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First World War

Sinking of the Lusitania

by Bill Purkayastha, 1 January 2009

It's May, 1915.

The Great War is on. Britain, France and Russia are facing Germany and Austria-Hungary. Britain - whose lifelines from its colonial empire stretch across the sea lanes - is desperately looking to bring in more allies, particularly the US, then neutral. Those sea lanes are threatened both by German surface raiders and more importantly by German submarines (U-boats).

In the Admiralty in London is the First Lord of the Admiralty (the equivalent to a 'Minister of the Navy'), one Winston Churchill, someone whose name would become better known years later in different circumstances.

Churchill, who is half-American, has no compunctions about using questionable tactics to try and get the ships through the U-boat lines. One of his secret orders to the captains of the merchant ships is to fly the flags of neutral nations, especially American flags. Another is his order to merchant ship's captains to ram any surfaced U-boat which cares to approach. And yet another order is the Q-ship programme: armed ships with hidden weaponry and sailors dressed in civilian clothing which are meant to attack any U-boat which surfaces and approaches, a war crime if there ever was one.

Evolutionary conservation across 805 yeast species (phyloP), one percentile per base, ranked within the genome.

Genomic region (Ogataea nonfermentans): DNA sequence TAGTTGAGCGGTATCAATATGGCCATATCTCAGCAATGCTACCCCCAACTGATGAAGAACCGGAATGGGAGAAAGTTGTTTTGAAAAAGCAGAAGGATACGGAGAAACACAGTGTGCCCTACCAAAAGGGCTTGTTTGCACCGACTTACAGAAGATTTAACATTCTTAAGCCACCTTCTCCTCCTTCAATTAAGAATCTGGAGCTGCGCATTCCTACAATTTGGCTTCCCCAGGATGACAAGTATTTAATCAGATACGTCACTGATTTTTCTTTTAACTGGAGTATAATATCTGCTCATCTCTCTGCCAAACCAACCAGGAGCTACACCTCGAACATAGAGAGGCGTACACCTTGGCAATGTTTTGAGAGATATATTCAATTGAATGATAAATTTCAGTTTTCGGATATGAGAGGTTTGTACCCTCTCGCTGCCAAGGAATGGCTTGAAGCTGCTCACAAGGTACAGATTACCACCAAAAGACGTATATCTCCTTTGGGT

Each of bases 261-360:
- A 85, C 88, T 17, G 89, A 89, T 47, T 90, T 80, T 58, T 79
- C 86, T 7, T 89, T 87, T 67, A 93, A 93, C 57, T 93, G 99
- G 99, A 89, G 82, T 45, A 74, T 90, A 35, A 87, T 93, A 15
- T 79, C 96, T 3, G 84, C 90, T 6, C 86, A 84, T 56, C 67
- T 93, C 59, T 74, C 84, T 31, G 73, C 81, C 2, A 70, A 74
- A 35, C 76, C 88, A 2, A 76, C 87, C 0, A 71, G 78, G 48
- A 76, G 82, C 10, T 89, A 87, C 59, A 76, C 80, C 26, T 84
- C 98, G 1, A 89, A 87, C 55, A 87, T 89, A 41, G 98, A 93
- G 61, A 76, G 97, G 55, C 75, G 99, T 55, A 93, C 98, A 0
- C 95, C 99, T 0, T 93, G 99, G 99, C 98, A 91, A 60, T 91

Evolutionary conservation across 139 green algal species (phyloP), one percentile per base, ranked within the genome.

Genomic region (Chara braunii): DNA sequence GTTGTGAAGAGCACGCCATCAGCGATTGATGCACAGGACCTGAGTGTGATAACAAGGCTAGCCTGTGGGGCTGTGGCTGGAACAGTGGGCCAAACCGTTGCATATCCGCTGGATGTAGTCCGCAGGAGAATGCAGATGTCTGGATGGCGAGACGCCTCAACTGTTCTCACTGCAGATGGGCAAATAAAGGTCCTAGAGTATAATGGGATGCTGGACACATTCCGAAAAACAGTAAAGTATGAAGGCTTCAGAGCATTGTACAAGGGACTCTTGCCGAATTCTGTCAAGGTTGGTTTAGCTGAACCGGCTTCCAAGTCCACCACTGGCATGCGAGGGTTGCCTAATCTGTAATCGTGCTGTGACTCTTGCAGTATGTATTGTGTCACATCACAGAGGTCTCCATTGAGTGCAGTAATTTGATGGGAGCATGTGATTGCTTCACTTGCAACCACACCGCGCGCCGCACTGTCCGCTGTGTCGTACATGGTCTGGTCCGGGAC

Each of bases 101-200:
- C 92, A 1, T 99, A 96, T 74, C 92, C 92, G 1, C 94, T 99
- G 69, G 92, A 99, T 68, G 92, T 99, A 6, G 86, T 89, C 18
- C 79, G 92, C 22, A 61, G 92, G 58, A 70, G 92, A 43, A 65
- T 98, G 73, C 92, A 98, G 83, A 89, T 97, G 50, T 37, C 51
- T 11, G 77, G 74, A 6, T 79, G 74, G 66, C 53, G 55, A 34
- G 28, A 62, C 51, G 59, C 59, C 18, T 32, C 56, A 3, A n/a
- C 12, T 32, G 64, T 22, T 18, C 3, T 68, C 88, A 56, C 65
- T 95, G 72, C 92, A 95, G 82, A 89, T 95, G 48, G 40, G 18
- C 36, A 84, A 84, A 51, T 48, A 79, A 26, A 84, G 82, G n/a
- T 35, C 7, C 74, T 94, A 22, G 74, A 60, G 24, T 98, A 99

But why should any U-boat surface and approach a merchant ship? Well, this is 1915, and there are certain rules which submarines are supposed to observe. Submarines in this day and age are supposed to be submersible cruisers, and they're supposed to fight by 'Cruiser Rules'.

And what are 'Cruiser Rules'?

Briefly, this is what a U-boat which sees a merchant ship is supposed to do: it should surface and fire a shot across the bows of the ship from its deck gun (all the subs of the time carry a deck gun) as a signal for the ship to stop. It should then approach the ship, put a boarding party on it, search it, and if it's a neutral, let it go. If it's an enemy ship, it's the responsibility of the submarine to ensure the safety of the crew and passengers (if any) after which it can take the ship as a prize of war.